Figure 1A illustrates the layouts of an integrated system of the diagnostic and therapeutic devices for the real-time monitoring and therapy of chronic OSI. This system consists of two parts, i.e., (i) a soft, smart contact lens where a graphene FET biosensor, wireless antennas, capacitors, resistors, and an NFC chip are integrated through stretchable interconnects, and (ii) a stretchable and transparent heat patch that can be attached to the patient’s eyelid. Figure S1 provides the detailed fabrication method of this contact lens, and fig. S2 shows optical micrographs of the sample for each fabrication step. Sensing signals from the smart contact lens can provide diagnostic data to the user’s smartphone wirelessly, and the successive operations allow the heat patch to treat the symptom immediately under controlled temperatures. Because this soft contact lens and the skin-attachable device need to be deformed during their operation, these two wearable devices require sufficient stretchability to ensure reliable operations. Also, the smart contact lens needs to have good transparency with its design to avoid interfering with the wearer’s vision. Similarly, high transparency of the heat patch is desired by considering its attachment to the face, especially the eyelid region. Using an electrospinning method, continuous networks of one-dimensional ultralong silver nanofibers (AgNFs) with average diameter of 345 ± 30 nm were formed after thermal annealing at 150°C for 30 min as stretchable and transparent electrodes that were used for the fabrications of device components, including the antenna, joule heating film, and interconnects. The single fibers were long enough to minimize the number of junctions between one-dimensional metallic geometries, which can lead to a substantial reduction in sheet resistance (Rs) while maintaining large open spaces in the networks for high transmittance (27, 28). Figure 1B shows Rs and transmittance (T) of the AgNF networks as a function of the area fraction. The Rs value of 1.3 ohms per square, with a transmittance of 90% in the visible wavelength regime obtained, which was significantly lower than the Rs of previous transparent conductive films such as indium tin oxide (ITO), chemical vapor deposition (CVD)–synthesized graphene, or random networks of metallic nanowires (2931). Figure 1 (C and D) shows that the transparent electrodes of AgNF random networks coated on a 25-μm-thick transparent polyimide film (for the bending test) or a 100-μm-thick polydimethylsiloxane (PDMS) film (for stretching) also exhibit outstanding stability against mechanical deformations, including no significant change in resistance down to the bending radius (~70 μm) or high stretchability up to ~80% of tensile strain, which is suitable for their use in the soft contact lens and in the skin-attachable device. However, the large open areas of AgNF networks can significantly increase their resistance when they are patterned as fine electrodes with narrow widths because locally disconnected areas are produced by etching AgNFs (32). To provide additional conductive pathways, therefore, a suspension of silver nanowires (AgNWs) with relatively short lengths and thin diameters (average length, 30 ± 5 μm; diameter, 25 ± 5 nm) were spun directly on top of the electrospun AgNF networks for the narrow patterns of transparent electrodes for the antennas of the smart contact lens. Figure 1E shows scanning electron microscopy (SEM) images of the hybrid electrode networks. Among various wireless communication technologies, NFC can be suitable for smart contact lenses due to the battery-free operations based on the wireless power transfer. The resonant frequency of this NFC platform has been standardized worldwide at 13.56 MHz. Figure 1F shows photographs of the nine-turn NFC antennas (inner diameter of the coil, 4.65 mm; outer diameter, 11.5 mm; antenna width, 300 μm; turn space, 50 μm) fabricated using the copper electrode (Cu thickness, 500 nm) and the AgNF-AgNW hybrid electrode. Compared with the Cu antenna, the antenna sample using this hybrid electrode presented higher transparency (~70% in the visible wavelength regime). This AgNF-AgNW antenna exhibited an impedance of 55 ohms and inductance of 0.7 μH, which fully satisfied the condition of standardized NFC operations, i.e., 0.3 to 3 μH (33). The average diameters of AgNFs and AgNWs were 345 ± 30 and 25 ± 5 nm, respectively. A simulation of the resonant frequency of 13.56 MHz was performed using the ANSYS program, and Fig. 1G plots this simulation result and resonance curves of these two antenna samples fabricated using the Cu and AgNF-AgNW hybrid. The difference between the reflection values (S11) of the Cu and AgNF-AgNW samples was not significant, exhibiting similar impedance values near the resonance frequency of 13.56 MHz (fig. S3). At 10 mm of a transmittance distance, the AgNF-AgNW antenna and the Cu antenna had quality (Q) factors of ~7.9 and ~9.0, respectively, suggesting their high-frequency selectivity. In addition, this AgNF-AgNW antenna showed the negligible change in its resistance under stretching to 30% in tensile strain, which overcomes the limitation of the fragile Cu antenna (Fig. 1H). In case of the inversion of the soft contact lens, the S11 value of the AgNF-AgNW antenna was still maintained (fig. S4). By considering the oxidation of Ag, the AgNF-AgNW antenna was encapsulated with an additional vacuum-deposited parylene layer (thickness, 1 μm). For example, Fig. 1I shows that the smart contact lens maintained its sensing property and wireless communication function after its immersion in a phosphate-buffered saline (PBS) solution and an artificial tear solution for 180 hours.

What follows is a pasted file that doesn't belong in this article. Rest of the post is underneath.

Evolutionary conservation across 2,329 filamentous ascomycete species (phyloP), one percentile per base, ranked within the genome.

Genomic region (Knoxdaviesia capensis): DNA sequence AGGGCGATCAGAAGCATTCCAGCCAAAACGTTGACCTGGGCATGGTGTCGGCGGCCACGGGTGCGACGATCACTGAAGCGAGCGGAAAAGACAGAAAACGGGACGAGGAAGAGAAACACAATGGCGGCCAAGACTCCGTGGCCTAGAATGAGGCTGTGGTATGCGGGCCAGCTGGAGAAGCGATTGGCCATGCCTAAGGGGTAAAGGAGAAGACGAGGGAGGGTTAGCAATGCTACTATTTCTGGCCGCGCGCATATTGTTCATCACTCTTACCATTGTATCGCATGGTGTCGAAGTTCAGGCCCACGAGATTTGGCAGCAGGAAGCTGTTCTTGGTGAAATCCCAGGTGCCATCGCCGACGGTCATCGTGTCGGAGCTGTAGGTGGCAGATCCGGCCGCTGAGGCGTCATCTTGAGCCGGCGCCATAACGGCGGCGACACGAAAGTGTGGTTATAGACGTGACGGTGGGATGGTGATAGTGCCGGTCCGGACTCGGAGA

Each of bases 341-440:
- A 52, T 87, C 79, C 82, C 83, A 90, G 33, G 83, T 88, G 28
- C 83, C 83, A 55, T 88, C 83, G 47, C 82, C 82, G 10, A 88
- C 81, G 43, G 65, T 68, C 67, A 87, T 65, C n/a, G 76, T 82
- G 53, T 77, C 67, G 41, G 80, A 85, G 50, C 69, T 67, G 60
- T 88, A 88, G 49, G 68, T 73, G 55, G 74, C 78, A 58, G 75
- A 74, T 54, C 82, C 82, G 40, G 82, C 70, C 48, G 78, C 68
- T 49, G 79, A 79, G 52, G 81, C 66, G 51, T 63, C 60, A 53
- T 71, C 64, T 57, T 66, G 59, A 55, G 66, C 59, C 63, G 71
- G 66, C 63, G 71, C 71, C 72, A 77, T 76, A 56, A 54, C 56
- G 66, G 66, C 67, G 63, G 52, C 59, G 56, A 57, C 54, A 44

Fig. 1 Stretchable, transparent electrodes using ultralong metal nanofibers.